‘The Great Charter of Liberties or Magna Carta agreed between King John and his barons at Runnymede in 1215 is one of the most famous documents in history. It is considered the foundation of English common law and much of its worldwide importance lies in the interpretation of the clauses from which grew the right of the freedom of the individual or habeas corpus.'
‘No free man shall be arrested, imprisoned, dispossessed, outlawed, exiled or in any way victimised, or attacked except by the lawful judgement of his peers or by the law of the land.’
This right is most famously contained in the American Bill of Rights embodied in the constitution of the United States of America.
Magna Carta went through a number of revisions and reissues before being enshrined in English statute law in 1297. The most significant revision of Magna Carta was issued by Henry III in 1217. Hereford Cathedral is fortunate to possess one of these 1217 charters, only four of which survive.’
Hereford Cathedral Website
This document is so important, not just because it is over 800 years old but because it marks an important milestone in the formation of modern government of what became the United Kingdom as well as similar democracies such as the United States. It is a document therefore that has global significance.
A short distance from the Mappa and Magna Carta is one of the oldest libraries in the country.
‘The Chained Library at Hereford Cathedral is a unique and fascinating treasure in Britain’s rich heritage of library history; there were books at Hereford Cathedral long before there was a ‘library’ in the modern sense.
The cathedral’s earliest and most important book is the 8th-century Hereford Gospels; it is one of 229 medieval manuscripts which now occupy two bays of the Chained Library. There has been a working theological library at the cathedral since the 12th century, and the whole library continues to serve the cathedral’s work and witness both as a research centre and as a tourist attraction.’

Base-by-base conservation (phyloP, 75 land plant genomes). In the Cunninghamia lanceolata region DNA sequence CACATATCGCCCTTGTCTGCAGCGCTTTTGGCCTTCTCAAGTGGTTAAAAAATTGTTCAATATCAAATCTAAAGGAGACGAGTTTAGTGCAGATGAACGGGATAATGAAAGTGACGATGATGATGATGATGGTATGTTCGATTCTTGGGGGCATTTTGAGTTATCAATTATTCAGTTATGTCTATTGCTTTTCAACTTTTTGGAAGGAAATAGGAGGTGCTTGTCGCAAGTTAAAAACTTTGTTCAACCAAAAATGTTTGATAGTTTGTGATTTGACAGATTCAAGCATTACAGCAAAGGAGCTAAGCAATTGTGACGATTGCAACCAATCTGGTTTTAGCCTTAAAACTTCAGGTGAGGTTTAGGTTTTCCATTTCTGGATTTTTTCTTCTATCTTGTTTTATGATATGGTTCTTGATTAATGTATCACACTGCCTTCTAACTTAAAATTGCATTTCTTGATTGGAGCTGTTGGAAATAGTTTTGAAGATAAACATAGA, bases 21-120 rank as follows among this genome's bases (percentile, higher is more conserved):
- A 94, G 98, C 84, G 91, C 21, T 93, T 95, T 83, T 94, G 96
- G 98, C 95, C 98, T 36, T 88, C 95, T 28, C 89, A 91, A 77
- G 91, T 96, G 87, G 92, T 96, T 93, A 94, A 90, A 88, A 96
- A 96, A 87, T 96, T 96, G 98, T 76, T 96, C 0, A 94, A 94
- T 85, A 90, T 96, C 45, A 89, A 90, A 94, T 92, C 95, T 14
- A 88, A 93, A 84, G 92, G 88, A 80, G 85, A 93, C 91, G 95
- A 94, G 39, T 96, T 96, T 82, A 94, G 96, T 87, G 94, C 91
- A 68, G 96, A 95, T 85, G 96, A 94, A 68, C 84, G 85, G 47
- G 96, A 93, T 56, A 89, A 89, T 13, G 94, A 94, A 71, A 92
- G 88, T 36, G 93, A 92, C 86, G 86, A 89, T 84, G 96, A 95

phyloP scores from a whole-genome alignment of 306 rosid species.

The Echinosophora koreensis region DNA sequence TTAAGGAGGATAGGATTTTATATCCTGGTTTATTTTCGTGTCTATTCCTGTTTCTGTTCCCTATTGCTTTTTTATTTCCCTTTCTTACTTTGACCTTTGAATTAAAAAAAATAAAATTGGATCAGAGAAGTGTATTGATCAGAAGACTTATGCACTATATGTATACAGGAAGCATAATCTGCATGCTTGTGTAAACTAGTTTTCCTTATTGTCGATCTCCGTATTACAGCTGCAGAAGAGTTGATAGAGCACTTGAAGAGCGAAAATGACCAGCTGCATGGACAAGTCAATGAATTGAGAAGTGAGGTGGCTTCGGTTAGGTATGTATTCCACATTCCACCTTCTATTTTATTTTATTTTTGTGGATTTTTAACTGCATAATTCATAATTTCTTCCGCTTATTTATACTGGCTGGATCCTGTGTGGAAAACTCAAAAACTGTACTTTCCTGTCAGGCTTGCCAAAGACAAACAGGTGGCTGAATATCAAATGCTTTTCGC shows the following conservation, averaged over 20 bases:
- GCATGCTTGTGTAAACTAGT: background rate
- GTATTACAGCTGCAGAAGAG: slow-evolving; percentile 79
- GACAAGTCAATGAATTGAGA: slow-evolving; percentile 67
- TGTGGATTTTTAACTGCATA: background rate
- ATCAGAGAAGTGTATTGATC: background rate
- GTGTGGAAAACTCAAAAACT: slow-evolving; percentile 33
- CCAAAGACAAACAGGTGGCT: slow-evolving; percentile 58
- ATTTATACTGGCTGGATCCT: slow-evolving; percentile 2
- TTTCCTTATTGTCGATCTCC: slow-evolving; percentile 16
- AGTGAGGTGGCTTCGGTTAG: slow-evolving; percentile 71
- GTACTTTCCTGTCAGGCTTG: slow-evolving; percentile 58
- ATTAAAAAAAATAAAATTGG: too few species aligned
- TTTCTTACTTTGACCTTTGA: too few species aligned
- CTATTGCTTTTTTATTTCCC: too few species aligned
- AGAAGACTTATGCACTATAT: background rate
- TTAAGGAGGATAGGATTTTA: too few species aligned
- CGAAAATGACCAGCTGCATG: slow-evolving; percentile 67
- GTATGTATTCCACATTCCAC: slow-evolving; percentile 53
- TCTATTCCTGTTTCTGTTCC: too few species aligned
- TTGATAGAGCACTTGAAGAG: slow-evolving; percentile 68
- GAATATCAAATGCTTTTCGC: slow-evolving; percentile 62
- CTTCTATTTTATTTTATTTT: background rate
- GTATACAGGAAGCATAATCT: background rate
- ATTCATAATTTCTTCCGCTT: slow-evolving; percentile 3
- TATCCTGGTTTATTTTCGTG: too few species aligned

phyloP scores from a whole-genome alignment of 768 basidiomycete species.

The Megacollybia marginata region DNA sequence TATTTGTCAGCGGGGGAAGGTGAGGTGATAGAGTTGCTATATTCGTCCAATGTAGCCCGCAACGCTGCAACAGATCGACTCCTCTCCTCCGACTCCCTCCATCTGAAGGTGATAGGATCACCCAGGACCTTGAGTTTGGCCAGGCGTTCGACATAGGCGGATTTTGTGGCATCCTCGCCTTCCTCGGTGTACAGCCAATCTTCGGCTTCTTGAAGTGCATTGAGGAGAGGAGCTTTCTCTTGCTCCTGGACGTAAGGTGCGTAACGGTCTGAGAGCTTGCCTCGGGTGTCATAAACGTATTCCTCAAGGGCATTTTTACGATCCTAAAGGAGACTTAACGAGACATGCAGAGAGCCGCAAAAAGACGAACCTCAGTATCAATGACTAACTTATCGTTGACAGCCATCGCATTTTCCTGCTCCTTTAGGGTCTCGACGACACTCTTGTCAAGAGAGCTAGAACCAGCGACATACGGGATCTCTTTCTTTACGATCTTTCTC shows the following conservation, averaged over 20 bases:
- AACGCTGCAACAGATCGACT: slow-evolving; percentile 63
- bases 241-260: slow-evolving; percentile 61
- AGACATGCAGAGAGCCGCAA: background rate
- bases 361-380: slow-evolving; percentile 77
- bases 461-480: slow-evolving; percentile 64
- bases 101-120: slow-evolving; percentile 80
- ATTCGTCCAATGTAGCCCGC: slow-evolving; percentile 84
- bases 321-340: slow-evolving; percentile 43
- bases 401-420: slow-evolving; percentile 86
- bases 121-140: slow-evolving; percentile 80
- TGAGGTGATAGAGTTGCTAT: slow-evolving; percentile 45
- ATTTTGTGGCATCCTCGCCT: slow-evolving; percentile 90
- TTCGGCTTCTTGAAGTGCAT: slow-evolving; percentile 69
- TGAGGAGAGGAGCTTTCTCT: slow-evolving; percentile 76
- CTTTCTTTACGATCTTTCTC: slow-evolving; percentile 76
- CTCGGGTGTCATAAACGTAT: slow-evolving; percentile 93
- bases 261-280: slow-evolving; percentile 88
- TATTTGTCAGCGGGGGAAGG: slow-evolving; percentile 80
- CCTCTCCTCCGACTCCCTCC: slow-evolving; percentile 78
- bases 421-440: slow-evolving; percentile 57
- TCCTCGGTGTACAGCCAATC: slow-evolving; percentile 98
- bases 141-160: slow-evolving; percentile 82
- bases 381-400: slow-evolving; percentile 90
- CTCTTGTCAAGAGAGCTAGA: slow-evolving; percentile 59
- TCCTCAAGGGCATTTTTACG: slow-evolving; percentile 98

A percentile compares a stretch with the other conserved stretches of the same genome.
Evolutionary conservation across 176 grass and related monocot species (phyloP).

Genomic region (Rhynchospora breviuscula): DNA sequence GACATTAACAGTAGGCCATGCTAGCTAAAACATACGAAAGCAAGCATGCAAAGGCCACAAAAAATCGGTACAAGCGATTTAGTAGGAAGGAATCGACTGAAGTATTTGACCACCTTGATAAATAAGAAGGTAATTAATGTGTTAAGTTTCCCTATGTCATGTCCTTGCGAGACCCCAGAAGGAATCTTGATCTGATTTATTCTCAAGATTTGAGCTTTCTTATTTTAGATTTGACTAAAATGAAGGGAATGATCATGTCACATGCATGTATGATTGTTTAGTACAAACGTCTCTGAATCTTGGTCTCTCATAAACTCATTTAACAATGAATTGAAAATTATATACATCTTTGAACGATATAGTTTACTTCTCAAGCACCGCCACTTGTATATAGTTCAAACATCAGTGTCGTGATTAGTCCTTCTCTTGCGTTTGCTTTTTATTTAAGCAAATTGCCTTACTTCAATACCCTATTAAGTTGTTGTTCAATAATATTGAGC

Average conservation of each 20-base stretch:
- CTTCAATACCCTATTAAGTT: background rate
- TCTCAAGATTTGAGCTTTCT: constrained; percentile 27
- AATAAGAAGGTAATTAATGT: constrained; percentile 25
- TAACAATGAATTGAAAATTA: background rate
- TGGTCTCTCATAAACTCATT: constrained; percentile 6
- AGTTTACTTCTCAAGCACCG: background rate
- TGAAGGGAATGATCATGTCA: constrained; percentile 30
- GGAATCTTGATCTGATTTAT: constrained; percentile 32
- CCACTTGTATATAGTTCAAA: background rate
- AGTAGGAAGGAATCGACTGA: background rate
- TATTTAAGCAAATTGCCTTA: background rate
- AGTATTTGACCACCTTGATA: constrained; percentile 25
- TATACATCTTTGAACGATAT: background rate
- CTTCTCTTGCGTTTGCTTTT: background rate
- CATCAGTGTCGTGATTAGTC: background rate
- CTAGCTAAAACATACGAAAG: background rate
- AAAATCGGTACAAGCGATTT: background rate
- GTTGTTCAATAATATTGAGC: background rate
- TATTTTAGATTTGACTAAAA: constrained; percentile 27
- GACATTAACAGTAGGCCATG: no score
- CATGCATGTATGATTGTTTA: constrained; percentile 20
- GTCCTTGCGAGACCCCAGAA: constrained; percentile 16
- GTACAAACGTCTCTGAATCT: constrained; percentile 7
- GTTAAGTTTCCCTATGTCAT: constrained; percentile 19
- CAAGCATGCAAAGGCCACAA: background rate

Yes, you read that correctly…8th century! The Hereford Gospels, circa 780, illustrating the Gospel of John is an 8th-century illuminated manuscript gospel book in insular script (minuscule), with large, illuminated letters. An added text suggests this was in the diocese of Hereford in the 11th century.
I was standing in the chained library yesterday, in the shadow of the Hereford Gospels with colleagues from the diocesan staff who had gathered at the palace to hear our 107th Bishop, Richard, talk about the new strategic direction for our work within the Church of England in our ancient diocese.
Our various teams work in different ways all over the diocese, so we are rarely all together in one place. It was lovely therefore to have a little time together in the afternoon session to look at the cathedral’s ancient treasures, which many of us walk past almost every day but only rarely visit.
So, it was there that I was standing in the chained library yesterday afternoon at the exact moment that our Primary Minister, Liz Truss, resigned. For a few moments we huddled with our backs to the ancient manuscripts and stared at Sarah Whitelock’s phone. This was another significant piece of history as we saw closing stages of the shortest term of office of a British Prime minister in history. 45 days.
I knew that the moment of juxtaposition between ancient and modern history would likely become a flashbulb memory for me. Where were you when Liz Truss resigned? I will always know the answer to that one, I think.